|ELLE SOUTH AFRICA MAY 2012|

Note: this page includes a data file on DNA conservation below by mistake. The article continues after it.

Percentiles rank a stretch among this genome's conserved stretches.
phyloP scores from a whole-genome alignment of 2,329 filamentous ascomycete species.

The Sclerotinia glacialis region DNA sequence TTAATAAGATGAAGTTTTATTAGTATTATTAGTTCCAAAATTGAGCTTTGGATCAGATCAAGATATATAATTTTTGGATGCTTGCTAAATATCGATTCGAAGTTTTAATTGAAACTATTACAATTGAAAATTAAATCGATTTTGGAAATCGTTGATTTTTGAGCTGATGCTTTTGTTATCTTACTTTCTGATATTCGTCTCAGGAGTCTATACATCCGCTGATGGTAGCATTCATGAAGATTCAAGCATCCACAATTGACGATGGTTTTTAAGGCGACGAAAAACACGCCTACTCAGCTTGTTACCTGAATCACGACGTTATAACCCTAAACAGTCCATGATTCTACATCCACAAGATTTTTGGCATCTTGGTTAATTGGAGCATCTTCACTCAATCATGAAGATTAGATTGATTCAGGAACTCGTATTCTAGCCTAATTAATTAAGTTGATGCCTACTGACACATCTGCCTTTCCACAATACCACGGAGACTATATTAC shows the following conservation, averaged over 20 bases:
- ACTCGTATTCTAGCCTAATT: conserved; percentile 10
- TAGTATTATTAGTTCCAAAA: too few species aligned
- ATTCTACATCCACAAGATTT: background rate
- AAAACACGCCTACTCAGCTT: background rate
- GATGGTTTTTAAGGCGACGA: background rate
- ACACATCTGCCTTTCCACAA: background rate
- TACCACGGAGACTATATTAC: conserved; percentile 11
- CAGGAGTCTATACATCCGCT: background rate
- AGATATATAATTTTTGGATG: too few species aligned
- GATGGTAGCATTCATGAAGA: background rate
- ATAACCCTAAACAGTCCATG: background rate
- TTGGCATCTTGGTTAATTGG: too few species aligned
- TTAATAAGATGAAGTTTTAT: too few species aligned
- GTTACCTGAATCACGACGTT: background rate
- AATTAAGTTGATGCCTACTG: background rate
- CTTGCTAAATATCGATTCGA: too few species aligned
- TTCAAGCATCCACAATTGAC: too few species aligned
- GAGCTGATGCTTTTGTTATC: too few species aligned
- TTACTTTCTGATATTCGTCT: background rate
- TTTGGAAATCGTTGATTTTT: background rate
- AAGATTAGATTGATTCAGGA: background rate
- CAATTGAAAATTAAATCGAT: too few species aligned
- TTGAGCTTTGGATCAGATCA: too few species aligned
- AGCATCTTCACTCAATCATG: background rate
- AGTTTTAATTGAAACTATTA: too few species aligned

I wrote a feature article for ELLE Magazine's May 2012 issue where I tried to dissect the ethics of bloggin in a world where bloggers are still being compared to traditional media journalists. For me, the story was about the conflation between my profession and being a blogger. I tried to explain that as a journalist I still value the ethical codes that regulate journalism, but in my capacity as a blogger I am constantly confronted with the question of whether or not I should be accepting freebies and the like. Secondly, I feel as though brands, especially in South Africa, feel like they don't need to pay us for what is essentially free advertising. They invite us to all these events where we are expected to tweet and blog. And while many of them will justify this by saying they don't pay for media publicity, I really don't know if an article in The Times and a post on this blog (and my tweets) are the same thing. The one thing we have to come to terms with beyond our zeal over journalistic integrity and the like is the fact that blogging is a different type of medium with a different set of rules. Can we really equate paying for the exposure bloggers give to news, which has a real public interest and is the responsibility of journalists to communicate? In the end the blogger will have to deal with their own conscience if they are busy acting as advocates for brands they don't believe in just because they are payed to do so. But anyway, I really don't have the answers, maybe you too can give this Business Of Fashion article a read and decide for yourself.